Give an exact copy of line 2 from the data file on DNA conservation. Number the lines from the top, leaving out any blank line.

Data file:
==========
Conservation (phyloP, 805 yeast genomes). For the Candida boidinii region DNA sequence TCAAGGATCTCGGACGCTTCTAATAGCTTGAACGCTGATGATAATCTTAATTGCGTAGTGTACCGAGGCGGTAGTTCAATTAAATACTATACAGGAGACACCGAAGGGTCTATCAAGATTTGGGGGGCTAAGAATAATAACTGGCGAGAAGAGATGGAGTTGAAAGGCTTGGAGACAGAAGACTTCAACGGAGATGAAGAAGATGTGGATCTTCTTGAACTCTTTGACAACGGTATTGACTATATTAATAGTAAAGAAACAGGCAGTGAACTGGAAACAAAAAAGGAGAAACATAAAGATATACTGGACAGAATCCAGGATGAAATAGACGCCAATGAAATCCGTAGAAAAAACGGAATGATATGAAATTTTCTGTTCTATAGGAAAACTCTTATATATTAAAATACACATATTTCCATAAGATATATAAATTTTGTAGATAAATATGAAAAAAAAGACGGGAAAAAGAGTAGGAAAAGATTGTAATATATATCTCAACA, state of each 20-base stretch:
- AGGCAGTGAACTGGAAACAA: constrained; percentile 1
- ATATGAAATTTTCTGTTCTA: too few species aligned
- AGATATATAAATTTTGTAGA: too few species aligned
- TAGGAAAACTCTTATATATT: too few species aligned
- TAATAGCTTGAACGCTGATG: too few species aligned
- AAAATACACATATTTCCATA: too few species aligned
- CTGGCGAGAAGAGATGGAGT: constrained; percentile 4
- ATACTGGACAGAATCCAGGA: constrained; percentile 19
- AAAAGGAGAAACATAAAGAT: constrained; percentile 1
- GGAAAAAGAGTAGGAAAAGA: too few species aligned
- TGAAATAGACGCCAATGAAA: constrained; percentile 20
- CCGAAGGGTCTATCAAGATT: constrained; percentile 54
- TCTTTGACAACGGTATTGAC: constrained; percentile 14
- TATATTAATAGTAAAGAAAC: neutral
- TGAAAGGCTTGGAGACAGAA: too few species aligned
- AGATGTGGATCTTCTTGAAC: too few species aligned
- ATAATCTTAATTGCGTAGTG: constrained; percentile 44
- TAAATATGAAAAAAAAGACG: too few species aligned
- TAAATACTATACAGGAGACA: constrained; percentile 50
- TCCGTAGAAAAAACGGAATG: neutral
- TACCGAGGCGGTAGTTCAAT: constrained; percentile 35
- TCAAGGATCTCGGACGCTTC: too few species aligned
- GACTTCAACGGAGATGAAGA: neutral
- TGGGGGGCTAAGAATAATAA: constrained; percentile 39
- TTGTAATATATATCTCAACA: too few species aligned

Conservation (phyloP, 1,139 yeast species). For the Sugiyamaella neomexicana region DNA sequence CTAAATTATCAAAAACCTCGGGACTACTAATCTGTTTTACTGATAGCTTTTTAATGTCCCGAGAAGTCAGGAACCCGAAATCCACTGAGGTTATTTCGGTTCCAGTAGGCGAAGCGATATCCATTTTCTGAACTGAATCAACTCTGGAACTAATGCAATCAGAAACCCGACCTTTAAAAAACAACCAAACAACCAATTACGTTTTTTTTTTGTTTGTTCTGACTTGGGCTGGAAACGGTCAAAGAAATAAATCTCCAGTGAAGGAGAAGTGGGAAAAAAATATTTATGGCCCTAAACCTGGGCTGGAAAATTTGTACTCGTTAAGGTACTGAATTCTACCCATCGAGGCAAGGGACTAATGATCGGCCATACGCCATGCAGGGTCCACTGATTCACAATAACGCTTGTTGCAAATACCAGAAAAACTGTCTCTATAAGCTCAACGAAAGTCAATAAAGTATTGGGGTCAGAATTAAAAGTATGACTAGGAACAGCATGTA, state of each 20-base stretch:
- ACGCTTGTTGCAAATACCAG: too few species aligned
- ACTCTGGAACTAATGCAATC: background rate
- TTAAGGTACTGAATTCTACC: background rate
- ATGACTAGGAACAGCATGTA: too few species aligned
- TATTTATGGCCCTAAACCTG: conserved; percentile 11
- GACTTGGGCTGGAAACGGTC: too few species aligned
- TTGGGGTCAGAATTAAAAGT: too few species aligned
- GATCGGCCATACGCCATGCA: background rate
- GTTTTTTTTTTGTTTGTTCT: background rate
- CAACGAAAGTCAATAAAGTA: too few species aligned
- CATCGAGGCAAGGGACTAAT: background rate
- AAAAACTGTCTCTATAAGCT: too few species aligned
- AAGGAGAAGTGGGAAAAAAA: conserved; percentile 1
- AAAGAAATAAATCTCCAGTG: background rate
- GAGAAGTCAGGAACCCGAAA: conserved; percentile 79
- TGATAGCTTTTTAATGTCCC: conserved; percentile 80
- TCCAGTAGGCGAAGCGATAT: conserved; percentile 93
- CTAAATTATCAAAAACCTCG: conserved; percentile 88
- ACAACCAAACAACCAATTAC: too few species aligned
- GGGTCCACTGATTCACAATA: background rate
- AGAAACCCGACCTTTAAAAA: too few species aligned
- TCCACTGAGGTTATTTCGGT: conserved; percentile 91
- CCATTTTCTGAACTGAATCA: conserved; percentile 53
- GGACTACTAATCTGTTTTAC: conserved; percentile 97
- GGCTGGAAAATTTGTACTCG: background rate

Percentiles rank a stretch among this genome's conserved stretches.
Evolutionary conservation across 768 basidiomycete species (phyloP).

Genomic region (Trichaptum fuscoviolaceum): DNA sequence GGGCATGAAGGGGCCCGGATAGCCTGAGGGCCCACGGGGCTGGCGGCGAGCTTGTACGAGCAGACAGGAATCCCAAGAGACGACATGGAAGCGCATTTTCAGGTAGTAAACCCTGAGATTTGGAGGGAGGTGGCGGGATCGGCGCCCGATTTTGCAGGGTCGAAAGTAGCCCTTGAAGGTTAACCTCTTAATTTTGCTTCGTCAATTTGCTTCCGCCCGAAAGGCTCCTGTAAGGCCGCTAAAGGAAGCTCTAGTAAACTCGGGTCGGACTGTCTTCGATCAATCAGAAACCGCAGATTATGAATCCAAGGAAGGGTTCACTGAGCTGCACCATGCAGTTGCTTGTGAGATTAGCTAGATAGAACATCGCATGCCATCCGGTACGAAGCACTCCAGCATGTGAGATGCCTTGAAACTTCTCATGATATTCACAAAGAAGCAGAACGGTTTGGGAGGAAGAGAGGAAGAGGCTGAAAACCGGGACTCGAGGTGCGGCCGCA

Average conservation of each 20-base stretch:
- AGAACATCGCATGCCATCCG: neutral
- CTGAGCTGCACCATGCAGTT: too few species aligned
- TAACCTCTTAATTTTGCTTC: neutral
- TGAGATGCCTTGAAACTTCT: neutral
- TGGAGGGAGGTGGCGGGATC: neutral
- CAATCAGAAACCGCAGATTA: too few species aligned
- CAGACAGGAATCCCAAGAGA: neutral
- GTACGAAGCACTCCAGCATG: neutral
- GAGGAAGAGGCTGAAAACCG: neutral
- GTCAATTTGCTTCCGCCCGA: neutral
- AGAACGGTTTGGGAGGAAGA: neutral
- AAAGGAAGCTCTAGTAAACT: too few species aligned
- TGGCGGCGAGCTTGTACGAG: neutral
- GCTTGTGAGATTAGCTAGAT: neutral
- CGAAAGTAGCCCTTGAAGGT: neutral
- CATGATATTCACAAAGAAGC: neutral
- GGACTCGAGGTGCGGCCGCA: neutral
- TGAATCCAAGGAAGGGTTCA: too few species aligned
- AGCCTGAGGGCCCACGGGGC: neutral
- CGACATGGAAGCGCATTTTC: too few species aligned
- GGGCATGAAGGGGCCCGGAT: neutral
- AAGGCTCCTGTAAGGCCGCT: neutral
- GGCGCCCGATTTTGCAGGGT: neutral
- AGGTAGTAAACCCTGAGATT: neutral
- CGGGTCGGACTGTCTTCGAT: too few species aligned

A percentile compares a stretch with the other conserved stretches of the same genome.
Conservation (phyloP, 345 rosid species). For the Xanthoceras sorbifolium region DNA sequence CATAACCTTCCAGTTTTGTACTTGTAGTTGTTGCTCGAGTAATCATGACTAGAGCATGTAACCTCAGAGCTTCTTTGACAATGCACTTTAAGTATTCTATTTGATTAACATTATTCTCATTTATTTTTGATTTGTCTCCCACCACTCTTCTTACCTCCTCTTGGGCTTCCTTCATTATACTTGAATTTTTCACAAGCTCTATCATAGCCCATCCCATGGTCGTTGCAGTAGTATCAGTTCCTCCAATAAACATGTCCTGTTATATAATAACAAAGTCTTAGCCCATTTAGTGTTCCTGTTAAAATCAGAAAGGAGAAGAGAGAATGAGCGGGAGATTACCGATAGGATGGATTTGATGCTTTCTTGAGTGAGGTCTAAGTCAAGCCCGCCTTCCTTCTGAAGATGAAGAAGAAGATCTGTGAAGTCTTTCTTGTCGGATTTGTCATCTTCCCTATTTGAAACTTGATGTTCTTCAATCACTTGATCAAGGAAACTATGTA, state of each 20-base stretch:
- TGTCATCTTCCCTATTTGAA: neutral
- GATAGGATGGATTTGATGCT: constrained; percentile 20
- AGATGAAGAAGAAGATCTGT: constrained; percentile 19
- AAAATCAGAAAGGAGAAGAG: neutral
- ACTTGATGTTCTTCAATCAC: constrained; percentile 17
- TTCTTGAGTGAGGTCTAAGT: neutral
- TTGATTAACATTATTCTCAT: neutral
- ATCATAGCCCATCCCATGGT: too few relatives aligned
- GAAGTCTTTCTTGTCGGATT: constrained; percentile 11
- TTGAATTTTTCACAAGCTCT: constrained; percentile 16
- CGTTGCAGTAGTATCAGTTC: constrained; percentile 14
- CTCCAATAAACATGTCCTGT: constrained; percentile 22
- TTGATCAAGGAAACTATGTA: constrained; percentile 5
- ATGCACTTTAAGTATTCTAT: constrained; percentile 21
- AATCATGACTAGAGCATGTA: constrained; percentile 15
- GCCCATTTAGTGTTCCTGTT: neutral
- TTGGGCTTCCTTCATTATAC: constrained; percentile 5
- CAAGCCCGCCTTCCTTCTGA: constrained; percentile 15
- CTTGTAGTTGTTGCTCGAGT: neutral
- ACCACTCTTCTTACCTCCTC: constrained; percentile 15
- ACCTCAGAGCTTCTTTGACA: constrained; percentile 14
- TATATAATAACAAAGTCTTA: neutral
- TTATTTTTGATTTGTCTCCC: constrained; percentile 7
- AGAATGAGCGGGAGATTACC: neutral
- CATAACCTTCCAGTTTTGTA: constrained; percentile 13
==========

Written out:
- AGGCAGTGAACTGGAAACAA: constrained; percentile 1